While not performed by the UCPD, the recent heinous beating of Jesse Harris—an unhoused Black man—by members of the San Diego Police Department at the southwest perimeter of the UCSD campus completely debunks the racial state mythology that characterizes policing as offering “public safety.” This horrific act of police terror that occurred within a stone’s throw of UCSD also represents the fact that national issues of police brutality, racialized incarceration, and the criminalization of those facing homelessness, joblessness, mental illness, undocumented status, and other forms of social precarity are very much local issues. While UCSD’s La Jolla campus may appear to offer “protection” for our campus community from acts of police terror, BIPoC students, faculty, staff, and community members have offered testimony to being routinely subjected to racial profiling, arrest, and other forms of violence and intimidation by the UCPD. And, as indicated by our colleagues in the Academic Council in their letter to former UC President Janet Napolitano expressing support for the defunding all UC police departments, this pattern of racist policing is endemic to the entire UC system: “Not only are campus police equipped with weapons … they have also have demonstrated troubling patterns of racially selective enforcement. Students of color, particularly Black students, across our campuses report numerous problematic encounters with campus police, as do many visitors and staff.”


With all of this in mind, we support the Cops off Campus Coalition and the broader movement to which it is connected, and we refuse a well-worn, reformist approach to the issues this movement raises. As leading scholar-activists in the broader abolition struggle point out—many of whom are BIPoC faculty in the UC—real safety and security will arrive only through substantive, social transformation, not the lip-service modality of piecemeal reform. Indeed, we are alarmed at the fact that, in the face of the demand to depolice our campuses, UCOP is currently proposing an expansion of UCPD budgets and a further militarization of campus police departments. In the face of this threat, we express our conviction that safety cannot come through a system of racist policing. Rather, we affirm that our communities will be better served through non-repressive models of public safety based on social justice-oriented problem solving, community-controlled safety programs, and the reallocation of funds and resources currently used for policing BIPoC and poor people toward substantive investment in communities under- and unserved by the UC system and the broader social order. We therefore extend our whole-hearted support of efforts being led by Black, Brown, Indigenous, AAPI, and allied students to move UCSD to becoming a truly safe environment for all people by moving away from the current model of campus “safety” based on police power methods of racism and domestic militarization to one based on principles of social justice, community care, and self-determination.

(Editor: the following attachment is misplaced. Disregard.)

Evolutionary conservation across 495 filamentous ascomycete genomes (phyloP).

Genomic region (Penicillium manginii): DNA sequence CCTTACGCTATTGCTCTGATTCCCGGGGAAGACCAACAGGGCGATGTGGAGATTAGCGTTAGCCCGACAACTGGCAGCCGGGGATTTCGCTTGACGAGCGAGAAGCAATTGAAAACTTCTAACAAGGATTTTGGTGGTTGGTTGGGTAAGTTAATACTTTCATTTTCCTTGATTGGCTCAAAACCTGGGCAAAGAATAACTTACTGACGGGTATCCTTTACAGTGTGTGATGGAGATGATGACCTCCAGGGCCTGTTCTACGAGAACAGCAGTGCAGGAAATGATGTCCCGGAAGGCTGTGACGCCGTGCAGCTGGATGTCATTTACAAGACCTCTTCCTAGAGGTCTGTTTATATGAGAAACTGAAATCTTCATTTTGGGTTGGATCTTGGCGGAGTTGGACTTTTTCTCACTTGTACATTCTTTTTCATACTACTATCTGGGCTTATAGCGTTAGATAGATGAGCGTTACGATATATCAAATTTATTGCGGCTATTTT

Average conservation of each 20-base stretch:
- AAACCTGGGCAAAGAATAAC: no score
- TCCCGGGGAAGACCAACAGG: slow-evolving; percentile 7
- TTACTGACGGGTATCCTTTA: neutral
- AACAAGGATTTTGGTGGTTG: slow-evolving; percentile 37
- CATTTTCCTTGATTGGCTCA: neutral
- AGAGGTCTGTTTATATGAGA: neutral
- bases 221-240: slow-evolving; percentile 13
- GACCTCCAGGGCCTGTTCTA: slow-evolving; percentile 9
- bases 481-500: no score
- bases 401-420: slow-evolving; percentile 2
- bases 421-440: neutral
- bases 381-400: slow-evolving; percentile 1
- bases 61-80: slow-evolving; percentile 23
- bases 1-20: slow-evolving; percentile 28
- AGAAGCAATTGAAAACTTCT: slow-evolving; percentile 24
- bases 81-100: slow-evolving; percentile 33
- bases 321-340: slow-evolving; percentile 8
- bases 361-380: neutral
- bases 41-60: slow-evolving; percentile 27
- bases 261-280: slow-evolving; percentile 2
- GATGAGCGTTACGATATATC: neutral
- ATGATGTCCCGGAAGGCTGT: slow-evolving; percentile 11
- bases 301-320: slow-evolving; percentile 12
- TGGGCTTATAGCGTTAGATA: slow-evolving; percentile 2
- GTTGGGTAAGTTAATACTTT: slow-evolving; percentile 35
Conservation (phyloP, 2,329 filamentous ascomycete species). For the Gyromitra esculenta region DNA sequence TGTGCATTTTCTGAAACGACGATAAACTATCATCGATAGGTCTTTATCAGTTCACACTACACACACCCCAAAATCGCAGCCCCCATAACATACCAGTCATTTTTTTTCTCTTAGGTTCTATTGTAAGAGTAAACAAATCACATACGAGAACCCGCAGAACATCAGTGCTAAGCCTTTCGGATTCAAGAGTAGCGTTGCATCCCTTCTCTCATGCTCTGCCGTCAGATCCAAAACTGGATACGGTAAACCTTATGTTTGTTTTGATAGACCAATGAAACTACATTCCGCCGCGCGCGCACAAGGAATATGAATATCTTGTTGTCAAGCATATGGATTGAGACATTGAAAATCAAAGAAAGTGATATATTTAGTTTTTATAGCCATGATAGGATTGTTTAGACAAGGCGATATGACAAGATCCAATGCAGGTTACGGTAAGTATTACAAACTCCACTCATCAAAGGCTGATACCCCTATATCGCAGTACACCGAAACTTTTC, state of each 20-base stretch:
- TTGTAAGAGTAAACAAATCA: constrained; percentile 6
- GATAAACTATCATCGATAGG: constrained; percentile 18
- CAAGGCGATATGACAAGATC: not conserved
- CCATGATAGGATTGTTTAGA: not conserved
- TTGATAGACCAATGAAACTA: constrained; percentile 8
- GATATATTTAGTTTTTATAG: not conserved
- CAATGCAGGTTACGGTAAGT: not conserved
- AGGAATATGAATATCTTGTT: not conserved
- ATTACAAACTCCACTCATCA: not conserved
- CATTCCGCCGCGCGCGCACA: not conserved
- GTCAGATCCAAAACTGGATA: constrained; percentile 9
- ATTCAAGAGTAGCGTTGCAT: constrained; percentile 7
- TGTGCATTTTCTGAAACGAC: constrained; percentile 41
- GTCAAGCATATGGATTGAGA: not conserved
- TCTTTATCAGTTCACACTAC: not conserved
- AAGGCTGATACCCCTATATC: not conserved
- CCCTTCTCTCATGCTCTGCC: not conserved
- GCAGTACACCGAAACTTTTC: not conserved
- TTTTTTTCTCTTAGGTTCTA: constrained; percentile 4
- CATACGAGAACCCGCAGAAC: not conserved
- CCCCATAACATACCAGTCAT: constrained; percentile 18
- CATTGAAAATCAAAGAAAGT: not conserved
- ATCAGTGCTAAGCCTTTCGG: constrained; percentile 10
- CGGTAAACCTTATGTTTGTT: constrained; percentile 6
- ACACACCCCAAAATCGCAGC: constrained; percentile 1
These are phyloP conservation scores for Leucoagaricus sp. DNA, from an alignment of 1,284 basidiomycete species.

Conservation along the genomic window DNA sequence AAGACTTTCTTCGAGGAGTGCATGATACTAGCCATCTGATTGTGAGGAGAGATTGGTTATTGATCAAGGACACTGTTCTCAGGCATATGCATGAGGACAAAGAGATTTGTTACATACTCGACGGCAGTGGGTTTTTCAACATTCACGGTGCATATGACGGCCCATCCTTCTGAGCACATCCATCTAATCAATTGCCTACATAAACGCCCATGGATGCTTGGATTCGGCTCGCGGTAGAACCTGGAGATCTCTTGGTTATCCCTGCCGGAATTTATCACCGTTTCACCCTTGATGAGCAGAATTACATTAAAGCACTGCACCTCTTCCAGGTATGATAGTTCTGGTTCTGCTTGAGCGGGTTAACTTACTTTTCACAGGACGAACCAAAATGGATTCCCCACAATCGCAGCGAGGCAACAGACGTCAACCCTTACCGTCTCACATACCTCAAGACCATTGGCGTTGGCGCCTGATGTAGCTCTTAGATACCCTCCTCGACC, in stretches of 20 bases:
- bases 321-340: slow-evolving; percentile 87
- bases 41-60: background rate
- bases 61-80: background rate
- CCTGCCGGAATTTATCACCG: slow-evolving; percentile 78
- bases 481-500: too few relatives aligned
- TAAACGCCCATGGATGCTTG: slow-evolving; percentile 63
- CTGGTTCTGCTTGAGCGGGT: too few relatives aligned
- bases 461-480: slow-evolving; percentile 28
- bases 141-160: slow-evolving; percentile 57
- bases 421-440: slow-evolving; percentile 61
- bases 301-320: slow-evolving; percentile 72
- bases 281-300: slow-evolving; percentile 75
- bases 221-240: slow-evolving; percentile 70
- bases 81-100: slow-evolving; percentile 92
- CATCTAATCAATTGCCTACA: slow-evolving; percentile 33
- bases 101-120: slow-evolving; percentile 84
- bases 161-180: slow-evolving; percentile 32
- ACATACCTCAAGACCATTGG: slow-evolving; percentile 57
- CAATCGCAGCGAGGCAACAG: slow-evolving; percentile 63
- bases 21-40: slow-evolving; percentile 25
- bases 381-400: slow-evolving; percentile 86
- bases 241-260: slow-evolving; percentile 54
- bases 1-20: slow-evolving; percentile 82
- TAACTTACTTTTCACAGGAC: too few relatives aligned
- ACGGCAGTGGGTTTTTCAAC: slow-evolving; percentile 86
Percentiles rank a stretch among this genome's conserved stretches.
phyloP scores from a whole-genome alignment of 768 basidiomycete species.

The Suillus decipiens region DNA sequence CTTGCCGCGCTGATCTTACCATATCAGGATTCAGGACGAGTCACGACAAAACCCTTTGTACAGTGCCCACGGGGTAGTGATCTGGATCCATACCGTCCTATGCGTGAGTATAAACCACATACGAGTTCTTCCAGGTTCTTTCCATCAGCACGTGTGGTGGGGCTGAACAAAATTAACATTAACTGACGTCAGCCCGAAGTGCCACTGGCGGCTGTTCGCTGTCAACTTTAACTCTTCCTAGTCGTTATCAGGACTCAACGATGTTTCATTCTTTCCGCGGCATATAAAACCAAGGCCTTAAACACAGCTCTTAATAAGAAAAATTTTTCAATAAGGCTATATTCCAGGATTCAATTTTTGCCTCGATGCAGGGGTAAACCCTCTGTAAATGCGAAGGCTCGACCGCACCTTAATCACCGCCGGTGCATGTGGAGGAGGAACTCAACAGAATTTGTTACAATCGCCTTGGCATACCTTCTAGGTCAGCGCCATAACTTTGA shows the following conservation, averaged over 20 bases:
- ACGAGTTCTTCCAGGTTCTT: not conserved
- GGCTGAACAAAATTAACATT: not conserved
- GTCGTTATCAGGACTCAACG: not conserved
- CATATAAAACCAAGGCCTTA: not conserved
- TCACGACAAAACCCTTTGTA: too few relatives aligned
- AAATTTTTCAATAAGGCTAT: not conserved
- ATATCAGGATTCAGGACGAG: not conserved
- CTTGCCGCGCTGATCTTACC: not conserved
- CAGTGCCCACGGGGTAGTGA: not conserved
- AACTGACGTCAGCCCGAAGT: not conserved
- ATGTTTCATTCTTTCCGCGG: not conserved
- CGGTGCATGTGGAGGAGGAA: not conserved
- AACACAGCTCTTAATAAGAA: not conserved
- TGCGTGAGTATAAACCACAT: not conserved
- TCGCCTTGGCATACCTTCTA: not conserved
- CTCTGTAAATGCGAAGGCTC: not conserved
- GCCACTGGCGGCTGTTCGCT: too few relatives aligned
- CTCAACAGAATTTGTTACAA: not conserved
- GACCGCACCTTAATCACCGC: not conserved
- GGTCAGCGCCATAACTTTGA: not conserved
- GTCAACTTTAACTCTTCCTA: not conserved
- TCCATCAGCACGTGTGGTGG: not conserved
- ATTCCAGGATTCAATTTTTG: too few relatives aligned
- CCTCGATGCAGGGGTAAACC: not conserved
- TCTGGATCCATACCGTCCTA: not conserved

Dennis Childs

Jody Blanco 

Ted Kelting

Meg Wesling

Luis Martin-Cabrera

Brandon Som

Ameeth Vijay

Ariana Ruiz

Nina Zhiri

Max Parra

Dayna Kalleres

Hoang Tan Nguyen

Camille Forbes

Shelley Streeby

Lisa Lampert-Weissig

Erin Suzuki

Sal Nicolazzo

Jacobo Myerston Santana

Amanda Batarseh

Dan Vitkus

Amy Sara Carroll

Jin-Kyung Lee

Katie Walkiewicz

Babak Rahimi

Jac Jemc

Page DuBois

Ben Doller

Carol Arcos Herrera

Pasquale Verdicchio

Andrea Mendoza

Stephanie Jed

Anna Joy Springer

Gloria Chacon

Fatima El-Tayeb

Sara Johnson